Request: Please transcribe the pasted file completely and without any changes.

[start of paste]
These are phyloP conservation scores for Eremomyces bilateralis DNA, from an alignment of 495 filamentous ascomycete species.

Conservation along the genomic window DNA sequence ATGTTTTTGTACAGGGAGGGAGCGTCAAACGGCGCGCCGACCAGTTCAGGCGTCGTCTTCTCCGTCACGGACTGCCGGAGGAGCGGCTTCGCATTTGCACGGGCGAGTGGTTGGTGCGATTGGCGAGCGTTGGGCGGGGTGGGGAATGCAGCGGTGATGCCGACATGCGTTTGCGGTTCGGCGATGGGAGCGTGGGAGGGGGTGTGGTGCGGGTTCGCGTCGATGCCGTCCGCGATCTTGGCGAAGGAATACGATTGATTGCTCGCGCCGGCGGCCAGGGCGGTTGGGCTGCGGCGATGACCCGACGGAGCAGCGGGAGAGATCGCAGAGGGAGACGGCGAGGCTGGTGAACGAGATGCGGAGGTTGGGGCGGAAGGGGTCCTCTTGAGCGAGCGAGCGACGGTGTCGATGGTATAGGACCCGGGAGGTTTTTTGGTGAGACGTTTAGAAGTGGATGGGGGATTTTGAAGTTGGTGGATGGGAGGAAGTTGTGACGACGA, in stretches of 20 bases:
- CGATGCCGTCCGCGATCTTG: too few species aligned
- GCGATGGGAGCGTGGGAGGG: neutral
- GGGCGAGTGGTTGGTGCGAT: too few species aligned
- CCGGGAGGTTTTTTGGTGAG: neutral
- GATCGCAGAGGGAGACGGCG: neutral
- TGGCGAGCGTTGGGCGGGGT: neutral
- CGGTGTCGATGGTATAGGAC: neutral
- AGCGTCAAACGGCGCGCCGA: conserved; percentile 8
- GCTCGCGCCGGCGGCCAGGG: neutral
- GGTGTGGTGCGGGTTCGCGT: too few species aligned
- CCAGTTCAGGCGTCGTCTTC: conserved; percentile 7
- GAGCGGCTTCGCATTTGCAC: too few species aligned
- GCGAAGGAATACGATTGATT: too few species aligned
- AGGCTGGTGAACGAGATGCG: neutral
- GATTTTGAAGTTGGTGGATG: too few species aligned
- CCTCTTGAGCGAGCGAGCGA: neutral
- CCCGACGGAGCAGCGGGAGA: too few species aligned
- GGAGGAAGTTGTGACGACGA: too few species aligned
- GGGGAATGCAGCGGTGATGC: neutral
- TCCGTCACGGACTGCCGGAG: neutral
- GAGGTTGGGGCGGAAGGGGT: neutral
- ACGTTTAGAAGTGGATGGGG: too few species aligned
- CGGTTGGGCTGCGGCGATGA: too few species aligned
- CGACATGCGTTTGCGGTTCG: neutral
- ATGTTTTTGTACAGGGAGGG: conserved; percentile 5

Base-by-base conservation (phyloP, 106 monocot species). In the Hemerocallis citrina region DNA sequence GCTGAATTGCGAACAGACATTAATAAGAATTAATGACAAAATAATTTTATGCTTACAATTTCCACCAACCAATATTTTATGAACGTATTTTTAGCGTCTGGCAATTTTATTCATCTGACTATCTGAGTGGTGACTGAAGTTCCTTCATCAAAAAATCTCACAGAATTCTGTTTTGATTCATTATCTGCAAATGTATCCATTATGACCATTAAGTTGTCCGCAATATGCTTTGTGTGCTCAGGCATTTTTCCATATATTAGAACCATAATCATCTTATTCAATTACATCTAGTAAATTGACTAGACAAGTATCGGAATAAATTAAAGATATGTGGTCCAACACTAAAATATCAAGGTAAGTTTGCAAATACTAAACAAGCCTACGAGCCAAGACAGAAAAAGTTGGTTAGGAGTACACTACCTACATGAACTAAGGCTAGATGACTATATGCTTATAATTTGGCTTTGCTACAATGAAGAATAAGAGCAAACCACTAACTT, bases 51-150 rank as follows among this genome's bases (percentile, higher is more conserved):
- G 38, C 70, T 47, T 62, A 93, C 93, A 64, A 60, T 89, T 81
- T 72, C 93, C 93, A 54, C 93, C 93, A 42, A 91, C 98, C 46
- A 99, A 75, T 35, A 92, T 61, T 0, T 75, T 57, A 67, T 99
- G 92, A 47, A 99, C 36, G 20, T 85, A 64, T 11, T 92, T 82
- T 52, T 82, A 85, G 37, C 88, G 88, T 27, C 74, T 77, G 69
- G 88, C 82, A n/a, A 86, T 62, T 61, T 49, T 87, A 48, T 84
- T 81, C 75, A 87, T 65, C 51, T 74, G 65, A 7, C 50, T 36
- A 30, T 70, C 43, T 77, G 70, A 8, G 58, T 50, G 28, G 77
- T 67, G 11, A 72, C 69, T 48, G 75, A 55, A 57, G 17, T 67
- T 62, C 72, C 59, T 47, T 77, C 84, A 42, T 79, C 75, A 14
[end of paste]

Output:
These are phyloP conservation scores for Eremomyces bilateralis DNA, from an alignment of 495 filamentous ascomycete species.

Conservation along the genomic window DNA sequence ATGTTTTTGTACAGGGAGGGAGCGTCAAACGGCGCGCCGACCAGTTCAGGCGTCGTCTTCTCCGTCACGGACTGCCGGAGGAGCGGCTTCGCATTTGCACGGGCGAGTGGTTGGTGCGATTGGCGAGCGTTGGGCGGGGTGGGGAATGCAGCGGTGATGCCGACATGCGTTTGCGGTTCGGCGATGGGAGCGTGGGAGGGGGTGTGGTGCGGGTTCGCGTCGATGCCGTCCGCGATCTTGGCGAAGGAATACGATTGATTGCTCGCGCCGGCGGCCAGGGCGGTTGGGCTGCGGCGATGACCCGACGGAGCAGCGGGAGAGATCGCAGAGGGAGACGGCGAGGCTGGTGAACGAGATGCGGAGGTTGGGGCGGAAGGGGTCCTCTTGAGCGAGCGAGCGACGGTGTCGATGGTATAGGACCCGGGAGGTTTTTTGGTGAGACGTTTAGAAGTGGATGGGGGATTTTGAAGTTGGTGGATGGGAGGAAGTTGTGACGACGA, in stretches of 20 bases:
- CGATGCCGTCCGCGATCTTG: too few species aligned
- GCGATGGGAGCGTGGGAGGG: neutral
- GGGCGAGTGGTTGGTGCGAT: too few species aligned
- CCGGGAGGTTTTTTGGTGAG: neutral
- GATCGCAGAGGGAGACGGCG: neutral
- TGGCGAGCGTTGGGCGGGGT: neutral
- CGGTGTCGATGGTATAGGAC: neutral
- AGCGTCAAACGGCGCGCCGA: conserved; percentile 8
- GCTCGCGCCGGCGGCCAGGG: neutral
- GGTGTGGTGCGGGTTCGCGT: too few species aligned
- CCAGTTCAGGCGTCGTCTTC: conserved; percentile 7
- GAGCGGCTTCGCATTTGCAC: too few species aligned
- GCGAAGGAATACGATTGATT: too few species aligned
- AGGCTGGTGAACGAGATGCG: neutral
- GATTTTGAAGTTGGTGGATG: too few species aligned
- CCTCTTGAGCGAGCGAGCGA: neutral
- CCCGACGGAGCAGCGGGAGA: too few species aligned
- GGAGGAAGTTGTGACGACGA: too few species aligned
- GGGGAATGCAGCGGTGATGC: neutral
- TCCGTCACGGACTGCCGGAG: neutral
- GAGGTTGGGGCGGAAGGGGT: neutral
- ACGTTTAGAAGTGGATGGGG: too few species aligned
- CGGTTGGGCTGCGGCGATGA: too few species aligned
- CGACATGCGTTTGCGGTTCG: neutral
- ATGTTTTTGTACAGGGAGGG: conserved; percentile 5

Base-by-base conservation (phyloP, 106 monocot species). In the Hemerocallis citrina region DNA sequence GCTGAATTGCGAACAGACATTAATAAGAATTAATGACAAAATAATTTTATGCTTACAATTTCCACCAACCAATATTTTATGAACGTATTTTTAGCGTCTGGCAATTTTATTCATCTGACTATCTGAGTGGTGACTGAAGTTCCTTCATCAAAAAATCTCACAGAATTCTGTTTTGATTCATTATCTGCAAATGTATCCATTATGACCATTAAGTTGTCCGCAATATGCTTTGTGTGCTCAGGCATTTTTCCATATATTAGAACCATAATCATCTTATTCAATTACATCTAGTAAATTGACTAGACAAGTATCGGAATAAATTAAAGATATGTGGTCCAACACTAAAATATCAAGGTAAGTTTGCAAATACTAAACAAGCCTACGAGCCAAGACAGAAAAAGTTGGTTAGGAGTACACTACCTACATGAACTAAGGCTAGATGACTATATGCTTATAATTTGGCTTTGCTACAATGAAGAATAAGAGCAAACCACTAACTT, bases 51-150 rank as follows among this genome's bases (percentile, higher is more conserved):
- G 38, C 70, T 47, T 62, A 93, C 93, A 64, A 60, T 89, T 81
- T 72, C 93, C 93, A 54, C 93, C 93, A 42, A 91, C 98, C 46
- A 99, A 75, T 35, A 92, T 61, T 0, T 75, T 57, A 67, T 99
- G 92, A 47, A 99, C 36, G 20, T 85, A 64, T 11, T 92, T 82
- T 52, T 82, A 85, G 37, C 88, G 88, T 27, C 74, T 77, G 69
- G 88, C 82, A n/a, A 86, T 62, T 61, T 49, T 87, A 48, T 84
- T 81, C 75, A 87, T 65, C 51, T 74, G 65, A 7, C 50, T 36
- A 30, T 70, C 43, T 77, G 70, A 8, G 58, T 50, G 28, G 77
- T 67, G 11, A 72, C 69, T 48, G 75, A 55, A 57, G 17, T 67
- T 62, C 72, C 59, T 47, T 77, C 84, A 42, T 79, C 75, A 14